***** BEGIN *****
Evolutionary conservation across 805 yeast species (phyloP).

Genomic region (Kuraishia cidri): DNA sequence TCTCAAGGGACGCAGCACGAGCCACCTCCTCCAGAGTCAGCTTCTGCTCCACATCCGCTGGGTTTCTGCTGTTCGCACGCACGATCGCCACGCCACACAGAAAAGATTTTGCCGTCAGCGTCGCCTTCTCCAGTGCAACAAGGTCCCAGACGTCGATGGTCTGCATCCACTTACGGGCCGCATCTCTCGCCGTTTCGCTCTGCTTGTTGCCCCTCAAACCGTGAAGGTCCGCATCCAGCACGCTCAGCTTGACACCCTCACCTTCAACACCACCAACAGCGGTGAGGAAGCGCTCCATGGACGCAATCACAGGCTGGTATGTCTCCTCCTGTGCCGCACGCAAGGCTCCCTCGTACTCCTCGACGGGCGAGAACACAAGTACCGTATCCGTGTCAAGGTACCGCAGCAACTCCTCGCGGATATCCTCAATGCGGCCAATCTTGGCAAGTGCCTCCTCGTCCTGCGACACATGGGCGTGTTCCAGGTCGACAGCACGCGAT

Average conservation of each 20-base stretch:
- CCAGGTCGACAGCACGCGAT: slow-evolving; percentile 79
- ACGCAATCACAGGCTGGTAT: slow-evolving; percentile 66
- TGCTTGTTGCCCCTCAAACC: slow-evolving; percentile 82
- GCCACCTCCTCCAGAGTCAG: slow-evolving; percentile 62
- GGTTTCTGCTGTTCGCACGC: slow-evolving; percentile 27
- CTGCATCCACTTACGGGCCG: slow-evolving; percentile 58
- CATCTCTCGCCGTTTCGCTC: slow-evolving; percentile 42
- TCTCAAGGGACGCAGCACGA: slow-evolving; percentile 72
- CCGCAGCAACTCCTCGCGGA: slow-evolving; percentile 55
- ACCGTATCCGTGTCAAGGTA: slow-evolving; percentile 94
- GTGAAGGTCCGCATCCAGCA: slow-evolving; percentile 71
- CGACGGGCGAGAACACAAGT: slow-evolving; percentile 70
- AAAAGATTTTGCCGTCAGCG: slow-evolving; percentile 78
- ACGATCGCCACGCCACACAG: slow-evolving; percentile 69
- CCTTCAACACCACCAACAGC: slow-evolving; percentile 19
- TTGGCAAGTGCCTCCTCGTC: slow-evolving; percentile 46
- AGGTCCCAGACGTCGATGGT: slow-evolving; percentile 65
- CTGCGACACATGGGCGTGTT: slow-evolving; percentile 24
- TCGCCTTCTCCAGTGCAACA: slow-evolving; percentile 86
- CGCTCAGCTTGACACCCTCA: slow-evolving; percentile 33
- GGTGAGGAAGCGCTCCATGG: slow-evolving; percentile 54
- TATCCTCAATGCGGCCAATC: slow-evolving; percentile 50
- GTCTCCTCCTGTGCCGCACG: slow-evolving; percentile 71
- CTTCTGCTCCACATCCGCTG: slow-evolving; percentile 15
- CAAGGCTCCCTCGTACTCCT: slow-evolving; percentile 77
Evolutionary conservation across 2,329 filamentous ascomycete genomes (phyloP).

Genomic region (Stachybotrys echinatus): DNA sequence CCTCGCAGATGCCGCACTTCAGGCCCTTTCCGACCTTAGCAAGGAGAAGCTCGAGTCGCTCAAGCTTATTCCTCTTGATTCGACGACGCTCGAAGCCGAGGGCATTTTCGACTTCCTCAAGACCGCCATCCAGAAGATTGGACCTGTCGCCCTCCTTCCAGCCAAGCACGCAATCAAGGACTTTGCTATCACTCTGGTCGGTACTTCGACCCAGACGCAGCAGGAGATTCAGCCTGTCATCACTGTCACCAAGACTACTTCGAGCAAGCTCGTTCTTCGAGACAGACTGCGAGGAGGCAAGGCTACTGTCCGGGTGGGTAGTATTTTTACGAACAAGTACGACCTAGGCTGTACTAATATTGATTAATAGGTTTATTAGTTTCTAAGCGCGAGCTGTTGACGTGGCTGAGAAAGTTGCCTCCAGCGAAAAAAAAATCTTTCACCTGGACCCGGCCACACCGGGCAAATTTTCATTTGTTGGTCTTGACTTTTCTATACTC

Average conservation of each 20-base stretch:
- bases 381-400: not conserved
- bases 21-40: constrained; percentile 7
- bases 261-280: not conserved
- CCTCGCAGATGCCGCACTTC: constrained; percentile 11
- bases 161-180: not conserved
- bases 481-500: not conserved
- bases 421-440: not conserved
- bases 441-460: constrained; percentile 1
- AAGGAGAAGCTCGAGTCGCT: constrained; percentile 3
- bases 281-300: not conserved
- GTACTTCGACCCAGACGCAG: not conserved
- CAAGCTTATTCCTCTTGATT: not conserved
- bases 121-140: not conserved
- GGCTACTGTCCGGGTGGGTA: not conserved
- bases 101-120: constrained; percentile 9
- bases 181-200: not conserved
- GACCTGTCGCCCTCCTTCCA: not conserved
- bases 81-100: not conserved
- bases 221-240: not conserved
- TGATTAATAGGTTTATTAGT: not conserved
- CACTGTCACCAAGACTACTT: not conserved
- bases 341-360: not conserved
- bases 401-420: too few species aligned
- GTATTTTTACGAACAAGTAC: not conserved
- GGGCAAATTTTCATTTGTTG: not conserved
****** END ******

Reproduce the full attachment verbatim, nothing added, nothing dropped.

Evolutionary conservation across 805 yeast species (phyloP).

Genomic region (Kuraishia cidri): DNA sequence TCTCAAGGGACGCAGCACGAGCCACCTCCTCCAGAGTCAGCTTCTGCTCCACATCCGCTGGGTTTCTGCTGTTCGCACGCACGATCGCCACGCCACACAGAAAAGATTTTGCCGTCAGCGTCGCCTTCTCCAGTGCAACAAGGTCCCAGACGTCGATGGTCTGCATCCACTTACGGGCCGCATCTCTCGCCGTTTCGCTCTGCTTGTTGCCCCTCAAACCGTGAAGGTCCGCATCCAGCACGCTCAGCTTGACACCCTCACCTTCAACACCACCAACAGCGGTGAGGAAGCGCTCCATGGACGCAATCACAGGCTGGTATGTCTCCTCCTGTGCCGCACGCAAGGCTCCCTCGTACTCCTCGACGGGCGAGAACACAAGTACCGTATCCGTGTCAAGGTACCGCAGCAACTCCTCGCGGATATCCTCAATGCGGCCAATCTTGGCAAGTGCCTCCTCGTCCTGCGACACATGGGCGTGTTCCAGGTCGACAGCACGCGAT

Average conservation of each 20-base stretch:
- CCAGGTCGACAGCACGCGAT: slow-evolving; percentile 79
- ACGCAATCACAGGCTGGTAT: slow-evolving; percentile 66
- TGCTTGTTGCCCCTCAAACC: slow-evolving; percentile 82
- GCCACCTCCTCCAGAGTCAG: slow-evolving; percentile 62
- GGTTTCTGCTGTTCGCACGC: slow-evolving; percentile 27
- CTGCATCCACTTACGGGCCG: slow-evolving; percentile 58
- CATCTCTCGCCGTTTCGCTC: slow-evolving; percentile 42
- TCTCAAGGGACGCAGCACGA: slow-evolving; percentile 72
- CCGCAGCAACTCCTCGCGGA: slow-evolving; percentile 55
- ACCGTATCCGTGTCAAGGTA: slow-evolving; percentile 94
- GTGAAGGTCCGCATCCAGCA: slow-evolving; percentile 71
- CGACGGGCGAGAACACAAGT: slow-evolving; percentile 70
- AAAAGATTTTGCCGTCAGCG: slow-evolving; percentile 78
- ACGATCGCCACGCCACACAG: slow-evolving; percentile 69
- CCTTCAACACCACCAACAGC: slow-evolving; percentile 19
- TTGGCAAGTGCCTCCTCGTC: slow-evolving; percentile 46
- AGGTCCCAGACGTCGATGGT: slow-evolving; percentile 65
- CTGCGACACATGGGCGTGTT: slow-evolving; percentile 24
- TCGCCTTCTCCAGTGCAACA: slow-evolving; percentile 86
- CGCTCAGCTTGACACCCTCA: slow-evolving; percentile 33
- GGTGAGGAAGCGCTCCATGG: slow-evolving; percentile 54
- TATCCTCAATGCGGCCAATC: slow-evolving; percentile 50
- GTCTCCTCCTGTGCCGCACG: slow-evolving; percentile 71
- CTTCTGCTCCACATCCGCTG: slow-evolving; percentile 15
- CAAGGCTCCCTCGTACTCCT: slow-evolving; percentile 77
Evolutionary conservation across 2,329 filamentous ascomycete genomes (phyloP).

Genomic region (Stachybotrys echinatus): DNA sequence CCTCGCAGATGCCGCACTTCAGGCCCTTTCCGACCTTAGCAAGGAGAAGCTCGAGTCGCTCAAGCTTATTCCTCTTGATTCGACGACGCTCGAAGCCGAGGGCATTTTCGACTTCCTCAAGACCGCCATCCAGAAGATTGGACCTGTCGCCCTCCTTCCAGCCAAGCACGCAATCAAGGACTTTGCTATCACTCTGGTCGGTACTTCGACCCAGACGCAGCAGGAGATTCAGCCTGTCATCACTGTCACCAAGACTACTTCGAGCAAGCTCGTTCTTCGAGACAGACTGCGAGGAGGCAAGGCTACTGTCCGGGTGGGTAGTATTTTTACGAACAAGTACGACCTAGGCTGTACTAATATTGATTAATAGGTTTATTAGTTTCTAAGCGCGAGCTGTTGACGTGGCTGAGAAAGTTGCCTCCAGCGAAAAAAAAATCTTTCACCTGGACCCGGCCACACCGGGCAAATTTTCATTTGTTGGTCTTGACTTTTCTATACTC

Average conservation of each 20-base stretch:
- bases 381-400: not conserved
- bases 21-40: constrained; percentile 7
- bases 261-280: not conserved
- CCTCGCAGATGCCGCACTTC: constrained; percentile 11
- bases 161-180: not conserved
- bases 481-500: not conserved
- bases 421-440: not conserved
- bases 441-460: constrained; percentile 1
- AAGGAGAAGCTCGAGTCGCT: constrained; percentile 3
- bases 281-300: not conserved
- GTACTTCGACCCAGACGCAG: not conserved
- CAAGCTTATTCCTCTTGATT: not conserved
- bases 121-140: not conserved
- GGCTACTGTCCGGGTGGGTA: not conserved
- bases 101-120: constrained; percentile 9
- bases 181-200: not conserved
- GACCTGTCGCCCTCCTTCCA: not conserved
- bases 81-100: not conserved
- bases 221-240: not conserved
- TGATTAATAGGTTTATTAGT: not conserved
- CACTGTCACCAAGACTACTT: not conserved
- bases 341-360: not conserved
- bases 401-420: too few species aligned
- GTATTTTTACGAACAAGTAC: not conserved
- GGGCAAATTTTCATTTGTTG: not conserved